Mental health patients turned away after beds removed by South West London and St George's NHS Mental Health Trust
Mental health patients are being turned away from hospital after South West London and St George's NHS Mental Health Trust (SWLSTG) removed more than 150 beds in the past two years.
Data revealed in a joint investigation by Community Care magazine and BBC News found the trust, which operates from nearly 100 locations has removed 177 beds from 18 wards and closed five.
Figures released by 28 mental health trusts around the country show they are running at an average of more than 100 per cent capacity, well above the recommended 85 per cent level.
SWLSTG failed to answer a Freedom of Information request on occupancy levels, but admitted they have closed 177 beds in the past two years.
An annual report stated the trust had just 430 beds to deal with the 2,500 inpatients admitted in 2012/13.
Seacole ward, in the trust's head quarters Springfield Hospital, Tooting, was one of the worst affected wards with 22 beds removed in 2011.
The adult acute ward, which treats young adults aged up to 23-years-old, now only has eight beds with money being pumped into home treatment instead.
Petersham Lodge, located in Barnes Hospital, Worple Way, Barnes, also had 22 beds closed from 2011 to 2012.
The drugs and alcohol service in Springfield Hospital was decommissioned in 2012 losing 13 beds, as well as rehab centres Burntwood Villas, Earlsfield, and Southbank House, Surbiton.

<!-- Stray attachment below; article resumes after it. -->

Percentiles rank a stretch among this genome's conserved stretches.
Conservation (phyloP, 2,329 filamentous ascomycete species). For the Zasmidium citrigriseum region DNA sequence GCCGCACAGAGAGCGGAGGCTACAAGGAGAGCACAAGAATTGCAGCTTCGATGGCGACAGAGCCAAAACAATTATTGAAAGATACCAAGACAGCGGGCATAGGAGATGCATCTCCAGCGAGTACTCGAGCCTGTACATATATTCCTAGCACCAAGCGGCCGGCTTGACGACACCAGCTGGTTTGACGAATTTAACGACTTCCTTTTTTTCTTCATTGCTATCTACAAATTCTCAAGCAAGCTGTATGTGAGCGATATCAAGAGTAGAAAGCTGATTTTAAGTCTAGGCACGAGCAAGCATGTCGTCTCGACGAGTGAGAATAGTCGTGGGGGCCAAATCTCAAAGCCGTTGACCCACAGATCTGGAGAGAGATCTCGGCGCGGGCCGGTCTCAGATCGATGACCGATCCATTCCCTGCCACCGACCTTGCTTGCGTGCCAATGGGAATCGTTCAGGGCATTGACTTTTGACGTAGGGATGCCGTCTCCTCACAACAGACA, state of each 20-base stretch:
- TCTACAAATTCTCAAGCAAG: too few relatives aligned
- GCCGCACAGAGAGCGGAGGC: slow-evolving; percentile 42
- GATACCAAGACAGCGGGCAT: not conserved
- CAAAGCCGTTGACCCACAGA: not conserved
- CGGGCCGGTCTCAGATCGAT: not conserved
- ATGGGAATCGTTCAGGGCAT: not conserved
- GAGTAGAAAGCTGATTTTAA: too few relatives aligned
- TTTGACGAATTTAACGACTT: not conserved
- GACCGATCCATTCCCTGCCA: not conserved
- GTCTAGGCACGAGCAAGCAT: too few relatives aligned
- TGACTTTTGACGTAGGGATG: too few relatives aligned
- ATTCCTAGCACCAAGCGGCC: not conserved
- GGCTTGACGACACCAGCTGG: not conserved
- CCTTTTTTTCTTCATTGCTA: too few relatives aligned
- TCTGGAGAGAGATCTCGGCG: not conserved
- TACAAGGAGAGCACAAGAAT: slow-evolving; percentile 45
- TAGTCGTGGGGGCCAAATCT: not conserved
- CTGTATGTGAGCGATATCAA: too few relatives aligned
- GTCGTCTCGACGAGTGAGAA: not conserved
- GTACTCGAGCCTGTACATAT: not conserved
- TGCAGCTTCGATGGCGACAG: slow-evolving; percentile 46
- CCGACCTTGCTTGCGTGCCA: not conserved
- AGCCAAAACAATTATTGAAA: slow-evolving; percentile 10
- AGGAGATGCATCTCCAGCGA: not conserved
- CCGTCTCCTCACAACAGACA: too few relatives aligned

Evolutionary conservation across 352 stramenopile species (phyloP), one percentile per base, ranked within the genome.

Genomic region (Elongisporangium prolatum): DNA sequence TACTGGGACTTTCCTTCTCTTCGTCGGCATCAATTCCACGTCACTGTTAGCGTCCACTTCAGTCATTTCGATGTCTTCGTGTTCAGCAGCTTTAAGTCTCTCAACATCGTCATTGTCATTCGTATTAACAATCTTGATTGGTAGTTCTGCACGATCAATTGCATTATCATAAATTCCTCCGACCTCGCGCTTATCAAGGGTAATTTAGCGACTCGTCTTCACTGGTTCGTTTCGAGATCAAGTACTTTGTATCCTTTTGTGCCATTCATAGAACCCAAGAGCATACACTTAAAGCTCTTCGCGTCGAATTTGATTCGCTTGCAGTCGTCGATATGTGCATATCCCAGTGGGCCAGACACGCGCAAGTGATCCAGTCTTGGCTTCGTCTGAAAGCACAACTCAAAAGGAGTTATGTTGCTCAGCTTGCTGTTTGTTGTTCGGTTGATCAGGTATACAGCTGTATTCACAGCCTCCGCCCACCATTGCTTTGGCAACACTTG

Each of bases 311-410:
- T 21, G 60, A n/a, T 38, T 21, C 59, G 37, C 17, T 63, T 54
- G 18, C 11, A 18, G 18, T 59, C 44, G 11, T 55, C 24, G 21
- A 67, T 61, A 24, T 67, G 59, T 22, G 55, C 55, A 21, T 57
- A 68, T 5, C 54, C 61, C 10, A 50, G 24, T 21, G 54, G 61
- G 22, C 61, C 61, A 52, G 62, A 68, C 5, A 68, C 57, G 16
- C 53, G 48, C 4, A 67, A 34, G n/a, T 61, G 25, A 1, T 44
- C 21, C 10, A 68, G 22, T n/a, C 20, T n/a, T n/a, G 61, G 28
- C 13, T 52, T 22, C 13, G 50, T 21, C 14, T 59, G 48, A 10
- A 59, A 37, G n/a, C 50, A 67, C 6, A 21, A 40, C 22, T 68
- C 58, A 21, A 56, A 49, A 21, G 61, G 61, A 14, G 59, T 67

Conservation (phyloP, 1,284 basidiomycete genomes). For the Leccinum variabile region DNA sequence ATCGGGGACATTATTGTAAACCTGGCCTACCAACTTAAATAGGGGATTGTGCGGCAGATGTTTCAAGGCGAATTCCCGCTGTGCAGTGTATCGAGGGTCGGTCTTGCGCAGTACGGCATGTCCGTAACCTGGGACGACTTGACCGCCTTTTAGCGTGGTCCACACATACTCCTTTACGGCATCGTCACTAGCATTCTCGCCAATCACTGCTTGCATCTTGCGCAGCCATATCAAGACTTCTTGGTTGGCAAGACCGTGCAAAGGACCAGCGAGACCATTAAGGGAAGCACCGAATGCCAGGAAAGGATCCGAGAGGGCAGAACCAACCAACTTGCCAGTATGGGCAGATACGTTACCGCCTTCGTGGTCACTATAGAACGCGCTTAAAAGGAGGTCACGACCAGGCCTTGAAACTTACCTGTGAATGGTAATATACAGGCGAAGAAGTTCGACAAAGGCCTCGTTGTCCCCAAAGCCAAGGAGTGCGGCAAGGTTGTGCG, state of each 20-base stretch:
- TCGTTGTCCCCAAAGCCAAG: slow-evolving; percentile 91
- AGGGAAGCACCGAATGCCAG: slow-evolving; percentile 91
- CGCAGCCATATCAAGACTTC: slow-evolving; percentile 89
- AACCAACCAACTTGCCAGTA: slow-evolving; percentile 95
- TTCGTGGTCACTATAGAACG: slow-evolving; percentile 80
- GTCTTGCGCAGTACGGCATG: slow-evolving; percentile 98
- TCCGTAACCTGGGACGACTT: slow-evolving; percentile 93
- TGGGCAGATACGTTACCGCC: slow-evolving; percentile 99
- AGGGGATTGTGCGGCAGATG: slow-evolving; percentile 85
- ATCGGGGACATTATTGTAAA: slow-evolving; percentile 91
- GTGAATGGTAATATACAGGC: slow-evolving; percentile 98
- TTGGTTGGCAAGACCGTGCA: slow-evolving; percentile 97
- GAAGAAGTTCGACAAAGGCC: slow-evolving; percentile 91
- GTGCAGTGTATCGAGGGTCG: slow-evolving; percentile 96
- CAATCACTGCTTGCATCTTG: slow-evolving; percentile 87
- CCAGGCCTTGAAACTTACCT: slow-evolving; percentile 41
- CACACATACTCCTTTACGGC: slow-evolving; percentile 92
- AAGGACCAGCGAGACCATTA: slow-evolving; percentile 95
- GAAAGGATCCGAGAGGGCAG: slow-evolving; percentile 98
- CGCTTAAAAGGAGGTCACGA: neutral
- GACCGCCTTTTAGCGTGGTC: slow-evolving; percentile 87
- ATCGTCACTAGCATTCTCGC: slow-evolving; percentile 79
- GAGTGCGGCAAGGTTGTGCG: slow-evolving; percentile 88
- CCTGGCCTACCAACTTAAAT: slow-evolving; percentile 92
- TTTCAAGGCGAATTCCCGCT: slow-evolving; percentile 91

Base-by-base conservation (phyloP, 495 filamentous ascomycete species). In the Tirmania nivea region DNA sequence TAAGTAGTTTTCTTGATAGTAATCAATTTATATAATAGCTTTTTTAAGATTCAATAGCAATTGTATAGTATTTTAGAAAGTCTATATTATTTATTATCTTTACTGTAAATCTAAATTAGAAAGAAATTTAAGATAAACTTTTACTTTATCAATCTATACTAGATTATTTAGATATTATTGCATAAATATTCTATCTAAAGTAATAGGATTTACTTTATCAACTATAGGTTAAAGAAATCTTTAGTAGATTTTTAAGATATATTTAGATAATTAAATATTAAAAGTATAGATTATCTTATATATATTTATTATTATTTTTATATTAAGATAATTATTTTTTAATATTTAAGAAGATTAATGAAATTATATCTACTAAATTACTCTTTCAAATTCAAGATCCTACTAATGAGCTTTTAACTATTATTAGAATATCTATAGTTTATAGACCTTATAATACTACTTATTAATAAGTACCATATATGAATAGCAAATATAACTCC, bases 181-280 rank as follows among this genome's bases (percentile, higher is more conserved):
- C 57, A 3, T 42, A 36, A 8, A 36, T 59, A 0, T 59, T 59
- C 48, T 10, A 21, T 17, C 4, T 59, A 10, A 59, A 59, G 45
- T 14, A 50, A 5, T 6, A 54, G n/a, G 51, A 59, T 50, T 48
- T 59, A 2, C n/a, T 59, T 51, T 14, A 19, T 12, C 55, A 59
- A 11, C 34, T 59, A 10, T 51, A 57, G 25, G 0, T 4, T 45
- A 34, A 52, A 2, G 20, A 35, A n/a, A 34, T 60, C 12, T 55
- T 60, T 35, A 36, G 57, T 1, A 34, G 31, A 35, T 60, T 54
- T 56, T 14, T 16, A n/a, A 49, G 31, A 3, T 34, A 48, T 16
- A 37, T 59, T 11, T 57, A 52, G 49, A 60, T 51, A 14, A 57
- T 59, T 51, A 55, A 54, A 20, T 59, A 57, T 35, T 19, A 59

Secure ward Ellis (Gaskell) closed in 2012, while learning disabilities service The Jasmine's Centre, in Tolworth, closed this year and lost 11 beds
Other reasons for removals include new wards built with less beds to make room for better quality facilities, fewer patients being admitted and moving services to other wards.
Gerry Horner, of Keep Our NHS Public , said: "One observer has told us of seeing patients on an admission ward being transferred to other wards or even to other hospitals, thus disrupting their treatment, in order to make way for new arrivals.
"One new patient admitted under section was observed waiting for hours before a bed, which had been booked, actually became available.
"Such a situation would obviously impair the ability of nurses and doctors to re- assure and welcome new patients."
A spokeswoman from SWLSTG said: "Most of this reduction has been due to reinvestment in Crisis Home and Treatment Teams leading to a reduction in bed use and closure of wards.
"Hospital admission is only used when absolutely necessary. Furthermore, we do not routinely move people into mental health beds outside South West London.
"We do not currently have any out-of-area acute placements for adults or older adults.
"We have briefly utilised privately owned accommodation when wards are being reconfigured and are not intending to use this measure again as we have sufficient space on our wards."
Comments are closed on this article.